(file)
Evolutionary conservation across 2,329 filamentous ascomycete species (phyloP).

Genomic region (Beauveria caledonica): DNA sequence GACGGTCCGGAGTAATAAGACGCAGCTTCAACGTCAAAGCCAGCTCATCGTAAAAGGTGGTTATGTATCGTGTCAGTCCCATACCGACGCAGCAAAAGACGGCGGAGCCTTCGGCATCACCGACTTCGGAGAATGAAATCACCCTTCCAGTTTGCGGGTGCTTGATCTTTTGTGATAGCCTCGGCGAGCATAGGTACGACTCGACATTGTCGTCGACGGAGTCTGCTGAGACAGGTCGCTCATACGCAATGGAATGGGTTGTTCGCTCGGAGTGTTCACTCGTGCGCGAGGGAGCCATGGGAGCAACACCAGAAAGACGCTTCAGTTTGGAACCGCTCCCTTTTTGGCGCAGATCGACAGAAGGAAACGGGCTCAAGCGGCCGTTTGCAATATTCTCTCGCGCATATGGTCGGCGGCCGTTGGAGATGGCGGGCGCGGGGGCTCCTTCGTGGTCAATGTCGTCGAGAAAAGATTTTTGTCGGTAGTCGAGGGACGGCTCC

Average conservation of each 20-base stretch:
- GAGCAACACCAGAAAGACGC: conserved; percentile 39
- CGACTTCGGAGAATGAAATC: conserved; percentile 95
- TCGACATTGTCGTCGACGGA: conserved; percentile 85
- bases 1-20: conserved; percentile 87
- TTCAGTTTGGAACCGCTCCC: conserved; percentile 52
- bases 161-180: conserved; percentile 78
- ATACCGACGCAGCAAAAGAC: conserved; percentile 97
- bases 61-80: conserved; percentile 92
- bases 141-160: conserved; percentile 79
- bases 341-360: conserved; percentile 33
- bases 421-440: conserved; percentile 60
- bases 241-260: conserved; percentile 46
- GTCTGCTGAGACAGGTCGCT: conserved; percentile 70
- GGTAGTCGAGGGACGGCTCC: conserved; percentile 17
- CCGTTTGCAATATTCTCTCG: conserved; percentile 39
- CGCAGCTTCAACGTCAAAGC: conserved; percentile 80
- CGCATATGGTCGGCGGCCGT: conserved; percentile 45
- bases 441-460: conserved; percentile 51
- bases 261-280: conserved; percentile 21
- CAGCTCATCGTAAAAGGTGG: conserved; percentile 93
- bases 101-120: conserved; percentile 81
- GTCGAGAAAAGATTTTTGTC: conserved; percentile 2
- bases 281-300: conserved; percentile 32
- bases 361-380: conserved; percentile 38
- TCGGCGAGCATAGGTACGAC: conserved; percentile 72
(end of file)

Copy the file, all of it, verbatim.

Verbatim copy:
Evolutionary conservation across 2,329 filamentous ascomycete species (phyloP).

Genomic region (Beauveria caledonica): DNA sequence GACGGTCCGGAGTAATAAGACGCAGCTTCAACGTCAAAGCCAGCTCATCGTAAAAGGTGGTTATGTATCGTGTCAGTCCCATACCGACGCAGCAAAAGACGGCGGAGCCTTCGGCATCACCGACTTCGGAGAATGAAATCACCCTTCCAGTTTGCGGGTGCTTGATCTTTTGTGATAGCCTCGGCGAGCATAGGTACGACTCGACATTGTCGTCGACGGAGTCTGCTGAGACAGGTCGCTCATACGCAATGGAATGGGTTGTTCGCTCGGAGTGTTCACTCGTGCGCGAGGGAGCCATGGGAGCAACACCAGAAAGACGCTTCAGTTTGGAACCGCTCCCTTTTTGGCGCAGATCGACAGAAGGAAACGGGCTCAAGCGGCCGTTTGCAATATTCTCTCGCGCATATGGTCGGCGGCCGTTGGAGATGGCGGGCGCGGGGGCTCCTTCGTGGTCAATGTCGTCGAGAAAAGATTTTTGTCGGTAGTCGAGGGACGGCTCC

Average conservation of each 20-base stretch:
- GAGCAACACCAGAAAGACGC: conserved; percentile 39
- CGACTTCGGAGAATGAAATC: conserved; percentile 95
- TCGACATTGTCGTCGACGGA: conserved; percentile 85
- bases 1-20: conserved; percentile 87
- TTCAGTTTGGAACCGCTCCC: conserved; percentile 52
- bases 161-180: conserved; percentile 78
- ATACCGACGCAGCAAAAGAC: conserved; percentile 97
- bases 61-80: conserved; percentile 92
- bases 141-160: conserved; percentile 79
- bases 341-360: conserved; percentile 33
- bases 421-440: conserved; percentile 60
- bases 241-260: conserved; percentile 46
- GTCTGCTGAGACAGGTCGCT: conserved; percentile 70
- GGTAGTCGAGGGACGGCTCC: conserved; percentile 17
- CCGTTTGCAATATTCTCTCG: conserved; percentile 39
- CGCAGCTTCAACGTCAAAGC: conserved; percentile 80
- CGCATATGGTCGGCGGCCGT: conserved; percentile 45
- bases 441-460: conserved; percentile 51
- bases 261-280: conserved; percentile 21
- CAGCTCATCGTAAAAGGTGG: conserved; percentile 93
- bases 101-120: conserved; percentile 81
- GTCGAGAAAAGATTTTTGTC: conserved; percentile 2
- bases 281-300: conserved; percentile 32
- bases 361-380: conserved; percentile 38
- TCGGCGAGCATAGGTACGAC: conserved; percentile 72